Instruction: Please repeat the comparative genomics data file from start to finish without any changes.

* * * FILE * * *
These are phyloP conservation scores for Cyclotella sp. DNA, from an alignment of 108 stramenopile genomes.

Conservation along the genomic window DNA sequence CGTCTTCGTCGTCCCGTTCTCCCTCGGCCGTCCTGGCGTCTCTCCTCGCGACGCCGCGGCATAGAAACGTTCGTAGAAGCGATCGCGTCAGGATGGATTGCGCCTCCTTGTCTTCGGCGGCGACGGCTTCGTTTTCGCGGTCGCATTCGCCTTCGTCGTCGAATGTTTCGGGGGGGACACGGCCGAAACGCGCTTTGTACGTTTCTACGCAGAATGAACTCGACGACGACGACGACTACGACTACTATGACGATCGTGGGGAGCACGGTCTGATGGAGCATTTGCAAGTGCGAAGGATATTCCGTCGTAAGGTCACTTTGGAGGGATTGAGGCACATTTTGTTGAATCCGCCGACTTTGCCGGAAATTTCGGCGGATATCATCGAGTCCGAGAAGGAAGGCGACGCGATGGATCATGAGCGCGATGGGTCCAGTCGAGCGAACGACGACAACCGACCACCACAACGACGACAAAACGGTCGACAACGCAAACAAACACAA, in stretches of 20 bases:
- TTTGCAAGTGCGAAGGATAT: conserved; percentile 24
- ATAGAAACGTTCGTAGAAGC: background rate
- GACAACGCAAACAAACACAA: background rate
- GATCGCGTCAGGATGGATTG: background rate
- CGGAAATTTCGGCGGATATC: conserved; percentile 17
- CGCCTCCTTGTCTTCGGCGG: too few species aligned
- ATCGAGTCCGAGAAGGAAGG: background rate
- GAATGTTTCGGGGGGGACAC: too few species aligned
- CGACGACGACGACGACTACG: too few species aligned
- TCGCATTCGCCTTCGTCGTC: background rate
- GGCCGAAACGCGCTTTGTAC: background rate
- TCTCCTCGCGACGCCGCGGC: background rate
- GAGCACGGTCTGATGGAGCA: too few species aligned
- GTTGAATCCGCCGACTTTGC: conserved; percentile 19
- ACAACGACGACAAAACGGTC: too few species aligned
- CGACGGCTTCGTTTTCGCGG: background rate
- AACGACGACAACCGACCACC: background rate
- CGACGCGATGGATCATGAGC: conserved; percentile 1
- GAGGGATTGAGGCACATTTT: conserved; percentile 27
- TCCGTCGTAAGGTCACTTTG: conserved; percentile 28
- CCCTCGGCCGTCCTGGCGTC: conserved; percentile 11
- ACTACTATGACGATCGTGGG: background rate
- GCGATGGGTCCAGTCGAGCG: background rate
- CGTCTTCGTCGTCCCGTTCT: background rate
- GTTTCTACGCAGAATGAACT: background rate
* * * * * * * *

These are phyloP conservation scores for Cyclotella sp. DNA, from an alignment of 108 stramenopile genomes.

Conservation along the genomic window DNA sequence CGTCTTCGTCGTCCCGTTCTCCCTCGGCCGTCCTGGCGTCTCTCCTCGCGACGCCGCGGCATAGAAACGTTCGTAGAAGCGATCGCGTCAGGATGGATTGCGCCTCCTTGTCTTCGGCGGCGACGGCTTCGTTTTCGCGGTCGCATTCGCCTTCGTCGTCGAATGTTTCGGGGGGGACACGGCCGAAACGCGCTTTGTACGTTTCTACGCAGAATGAACTCGACGACGACGACGACTACGACTACTATGACGATCGTGGGGAGCACGGTCTGATGGAGCATTTGCAAGTGCGAAGGATATTCCGTCGTAAGGTCACTTTGGAGGGATTGAGGCACATTTTGTTGAATCCGCCGACTTTGCCGGAAATTTCGGCGGATATCATCGAGTCCGAGAAGGAAGGCGACGCGATGGATCATGAGCGCGATGGGTCCAGTCGAGCGAACGACGACAACCGACCACCACAACGACGACAAAACGGTCGACAACGCAAACAAACACAA, in stretches of 20 bases:
- TTTGCAAGTGCGAAGGATAT: conserved; percentile 24
- ATAGAAACGTTCGTAGAAGC: background rate
- GACAACGCAAACAAACACAA: background rate
- GATCGCGTCAGGATGGATTG: background rate
- CGGAAATTTCGGCGGATATC: conserved; percentile 17
- CGCCTCCTTGTCTTCGGCGG: too few species aligned
- ATCGAGTCCGAGAAGGAAGG: background rate
- GAATGTTTCGGGGGGGACAC: too few species aligned
- CGACGACGACGACGACTACG: too few species aligned
- TCGCATTCGCCTTCGTCGTC: background rate
- GGCCGAAACGCGCTTTGTAC: background rate
- TCTCCTCGCGACGCCGCGGC: background rate
- GAGCACGGTCTGATGGAGCA: too few species aligned
- GTTGAATCCGCCGACTTTGC: conserved; percentile 19
- ACAACGACGACAAAACGGTC: too few species aligned
- CGACGGCTTCGTTTTCGCGG: background rate
- AACGACGACAACCGACCACC: background rate
- CGACGCGATGGATCATGAGC: conserved; percentile 1
- GAGGGATTGAGGCACATTTT: conserved; percentile 27
- TCCGTCGTAAGGTCACTTTG: conserved; percentile 28
- CCCTCGGCCGTCCTGGCGTC: conserved; percentile 11
- ACTACTATGACGATCGTGGG: background rate
- GCGATGGGTCCAGTCGAGCG: background rate
- CGTCTTCGTCGTCCCGTTCT: background rate
- GTTTCTACGCAGAATGAACT: background rate